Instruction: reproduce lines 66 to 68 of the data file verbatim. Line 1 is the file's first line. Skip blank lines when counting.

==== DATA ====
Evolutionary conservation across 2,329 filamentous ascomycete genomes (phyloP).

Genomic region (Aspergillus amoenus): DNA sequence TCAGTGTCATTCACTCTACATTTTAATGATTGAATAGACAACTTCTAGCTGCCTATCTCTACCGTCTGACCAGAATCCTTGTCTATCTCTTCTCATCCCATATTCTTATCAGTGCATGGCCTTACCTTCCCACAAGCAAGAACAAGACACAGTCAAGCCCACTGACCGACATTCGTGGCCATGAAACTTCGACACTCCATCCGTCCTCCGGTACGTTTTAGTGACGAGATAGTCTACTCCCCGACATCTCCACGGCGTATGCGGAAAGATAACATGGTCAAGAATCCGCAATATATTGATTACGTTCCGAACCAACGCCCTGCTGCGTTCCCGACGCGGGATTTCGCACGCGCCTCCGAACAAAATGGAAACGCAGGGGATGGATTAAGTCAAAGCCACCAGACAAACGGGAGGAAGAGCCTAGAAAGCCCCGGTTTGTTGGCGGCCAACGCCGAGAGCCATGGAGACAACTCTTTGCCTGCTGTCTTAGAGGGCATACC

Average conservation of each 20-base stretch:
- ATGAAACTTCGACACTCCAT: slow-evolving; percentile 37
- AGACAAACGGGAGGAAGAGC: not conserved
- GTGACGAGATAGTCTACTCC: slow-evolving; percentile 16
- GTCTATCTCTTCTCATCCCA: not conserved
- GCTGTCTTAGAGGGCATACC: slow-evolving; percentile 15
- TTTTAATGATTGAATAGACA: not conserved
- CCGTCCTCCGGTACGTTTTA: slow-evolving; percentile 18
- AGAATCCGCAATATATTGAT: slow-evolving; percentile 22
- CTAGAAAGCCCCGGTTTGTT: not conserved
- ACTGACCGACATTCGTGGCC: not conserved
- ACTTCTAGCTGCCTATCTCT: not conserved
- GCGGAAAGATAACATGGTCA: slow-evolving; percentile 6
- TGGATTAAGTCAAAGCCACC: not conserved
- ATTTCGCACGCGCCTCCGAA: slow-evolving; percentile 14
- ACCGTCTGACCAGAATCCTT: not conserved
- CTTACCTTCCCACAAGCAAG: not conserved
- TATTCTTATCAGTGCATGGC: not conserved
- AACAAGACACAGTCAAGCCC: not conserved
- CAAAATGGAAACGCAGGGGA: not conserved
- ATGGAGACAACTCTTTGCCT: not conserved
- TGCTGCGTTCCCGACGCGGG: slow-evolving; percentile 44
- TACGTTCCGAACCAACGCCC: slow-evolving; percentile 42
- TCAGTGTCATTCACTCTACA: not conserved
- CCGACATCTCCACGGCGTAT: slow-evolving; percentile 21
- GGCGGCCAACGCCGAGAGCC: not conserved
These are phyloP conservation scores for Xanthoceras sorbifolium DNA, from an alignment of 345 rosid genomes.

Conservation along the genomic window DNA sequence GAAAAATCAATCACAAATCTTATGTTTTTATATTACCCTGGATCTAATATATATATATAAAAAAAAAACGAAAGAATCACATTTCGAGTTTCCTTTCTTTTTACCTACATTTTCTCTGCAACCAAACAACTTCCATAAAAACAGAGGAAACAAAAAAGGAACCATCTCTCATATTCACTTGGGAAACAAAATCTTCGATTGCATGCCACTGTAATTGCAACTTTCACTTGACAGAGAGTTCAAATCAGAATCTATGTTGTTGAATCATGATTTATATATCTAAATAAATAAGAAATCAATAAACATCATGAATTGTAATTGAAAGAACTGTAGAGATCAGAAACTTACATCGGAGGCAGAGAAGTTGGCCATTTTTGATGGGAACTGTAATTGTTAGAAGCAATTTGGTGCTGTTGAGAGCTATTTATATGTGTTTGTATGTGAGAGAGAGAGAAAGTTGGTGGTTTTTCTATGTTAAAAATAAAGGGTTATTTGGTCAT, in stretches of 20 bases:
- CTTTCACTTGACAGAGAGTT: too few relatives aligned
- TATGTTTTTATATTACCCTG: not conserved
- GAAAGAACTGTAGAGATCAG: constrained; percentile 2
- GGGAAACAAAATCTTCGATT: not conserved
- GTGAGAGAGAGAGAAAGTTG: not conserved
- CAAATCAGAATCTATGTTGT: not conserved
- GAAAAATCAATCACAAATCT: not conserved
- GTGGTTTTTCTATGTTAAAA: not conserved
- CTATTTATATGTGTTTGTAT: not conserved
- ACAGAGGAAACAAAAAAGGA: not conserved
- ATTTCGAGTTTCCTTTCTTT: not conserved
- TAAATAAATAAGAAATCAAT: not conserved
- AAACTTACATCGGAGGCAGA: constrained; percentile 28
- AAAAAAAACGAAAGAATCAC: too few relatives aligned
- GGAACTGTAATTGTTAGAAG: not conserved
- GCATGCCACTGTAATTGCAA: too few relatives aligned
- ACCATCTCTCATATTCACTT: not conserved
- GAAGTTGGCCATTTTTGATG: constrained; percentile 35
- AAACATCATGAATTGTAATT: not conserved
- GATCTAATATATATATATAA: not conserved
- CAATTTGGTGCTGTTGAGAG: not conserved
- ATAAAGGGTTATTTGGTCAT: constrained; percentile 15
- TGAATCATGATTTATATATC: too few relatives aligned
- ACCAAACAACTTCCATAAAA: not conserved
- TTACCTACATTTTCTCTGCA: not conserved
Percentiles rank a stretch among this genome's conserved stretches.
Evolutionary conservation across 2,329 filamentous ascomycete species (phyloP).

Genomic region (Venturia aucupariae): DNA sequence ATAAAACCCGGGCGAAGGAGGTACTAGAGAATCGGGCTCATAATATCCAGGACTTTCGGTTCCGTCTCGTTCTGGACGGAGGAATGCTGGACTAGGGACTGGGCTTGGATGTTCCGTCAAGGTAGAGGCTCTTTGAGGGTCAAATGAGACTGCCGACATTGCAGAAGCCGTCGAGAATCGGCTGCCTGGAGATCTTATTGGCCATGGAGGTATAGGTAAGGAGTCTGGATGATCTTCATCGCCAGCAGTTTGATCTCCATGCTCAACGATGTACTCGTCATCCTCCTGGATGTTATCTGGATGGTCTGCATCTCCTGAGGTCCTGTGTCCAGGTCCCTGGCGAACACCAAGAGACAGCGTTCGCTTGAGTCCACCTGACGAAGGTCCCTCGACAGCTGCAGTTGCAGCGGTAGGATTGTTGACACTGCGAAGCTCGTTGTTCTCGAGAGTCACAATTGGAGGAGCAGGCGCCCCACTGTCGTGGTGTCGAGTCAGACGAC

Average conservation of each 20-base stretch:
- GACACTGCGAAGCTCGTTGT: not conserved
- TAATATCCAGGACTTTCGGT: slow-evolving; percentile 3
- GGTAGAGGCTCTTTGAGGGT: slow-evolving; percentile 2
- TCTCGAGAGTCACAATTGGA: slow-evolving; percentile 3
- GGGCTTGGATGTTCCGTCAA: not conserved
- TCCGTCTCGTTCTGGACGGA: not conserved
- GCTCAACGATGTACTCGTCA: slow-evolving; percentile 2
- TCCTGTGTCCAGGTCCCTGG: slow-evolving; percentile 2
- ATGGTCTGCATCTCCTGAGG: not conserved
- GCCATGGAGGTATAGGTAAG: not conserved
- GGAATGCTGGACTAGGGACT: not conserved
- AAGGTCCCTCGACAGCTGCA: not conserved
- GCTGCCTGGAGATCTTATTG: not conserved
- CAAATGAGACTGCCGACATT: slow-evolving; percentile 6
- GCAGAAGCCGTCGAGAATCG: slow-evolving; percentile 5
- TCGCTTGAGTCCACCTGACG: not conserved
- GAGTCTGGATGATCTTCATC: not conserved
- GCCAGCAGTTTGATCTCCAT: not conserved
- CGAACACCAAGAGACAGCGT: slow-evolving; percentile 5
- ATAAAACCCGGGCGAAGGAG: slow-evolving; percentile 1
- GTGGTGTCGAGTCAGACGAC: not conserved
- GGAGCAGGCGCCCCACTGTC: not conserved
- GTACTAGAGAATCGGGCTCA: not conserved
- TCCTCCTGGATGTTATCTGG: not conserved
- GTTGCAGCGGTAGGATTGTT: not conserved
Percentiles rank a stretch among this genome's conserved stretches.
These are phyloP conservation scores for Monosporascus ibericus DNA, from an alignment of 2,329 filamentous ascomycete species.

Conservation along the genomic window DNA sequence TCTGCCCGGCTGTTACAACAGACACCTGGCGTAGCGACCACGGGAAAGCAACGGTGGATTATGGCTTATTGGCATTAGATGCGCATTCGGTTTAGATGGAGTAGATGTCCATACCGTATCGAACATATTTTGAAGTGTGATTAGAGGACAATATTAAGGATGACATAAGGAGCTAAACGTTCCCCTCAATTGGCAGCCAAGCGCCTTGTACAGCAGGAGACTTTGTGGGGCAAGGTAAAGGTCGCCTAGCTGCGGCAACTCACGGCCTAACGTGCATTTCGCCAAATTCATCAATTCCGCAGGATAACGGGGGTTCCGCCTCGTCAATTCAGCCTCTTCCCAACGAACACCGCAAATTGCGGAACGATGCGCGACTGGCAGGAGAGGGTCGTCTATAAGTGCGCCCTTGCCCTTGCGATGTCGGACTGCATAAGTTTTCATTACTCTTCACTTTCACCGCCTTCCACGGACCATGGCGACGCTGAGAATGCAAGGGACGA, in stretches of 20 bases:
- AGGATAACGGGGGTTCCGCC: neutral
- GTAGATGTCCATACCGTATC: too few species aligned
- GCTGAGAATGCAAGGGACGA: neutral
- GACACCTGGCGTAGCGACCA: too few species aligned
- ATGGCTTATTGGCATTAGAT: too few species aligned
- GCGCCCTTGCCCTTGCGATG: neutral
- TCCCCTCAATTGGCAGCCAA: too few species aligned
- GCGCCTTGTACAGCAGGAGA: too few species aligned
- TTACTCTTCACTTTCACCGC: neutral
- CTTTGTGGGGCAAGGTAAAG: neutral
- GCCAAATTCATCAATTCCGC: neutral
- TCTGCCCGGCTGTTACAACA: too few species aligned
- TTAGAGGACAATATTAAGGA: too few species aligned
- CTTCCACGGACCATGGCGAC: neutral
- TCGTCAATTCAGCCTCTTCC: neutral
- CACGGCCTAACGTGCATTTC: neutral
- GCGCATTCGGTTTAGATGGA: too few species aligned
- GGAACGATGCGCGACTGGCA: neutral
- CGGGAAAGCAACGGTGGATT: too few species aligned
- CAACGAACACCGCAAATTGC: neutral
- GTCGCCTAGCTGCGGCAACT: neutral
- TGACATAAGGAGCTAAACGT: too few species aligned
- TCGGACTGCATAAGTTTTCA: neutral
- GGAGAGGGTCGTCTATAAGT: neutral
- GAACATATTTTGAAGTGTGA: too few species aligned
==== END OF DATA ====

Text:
- GCTCAACGATGTACTCGTCA: slow-evolving; percentile 2
- TCCTGTGTCCAGGTCCCTGG: slow-evolving; percentile 2
- ATGGTCTGCATCTCCTGAGG: not conserved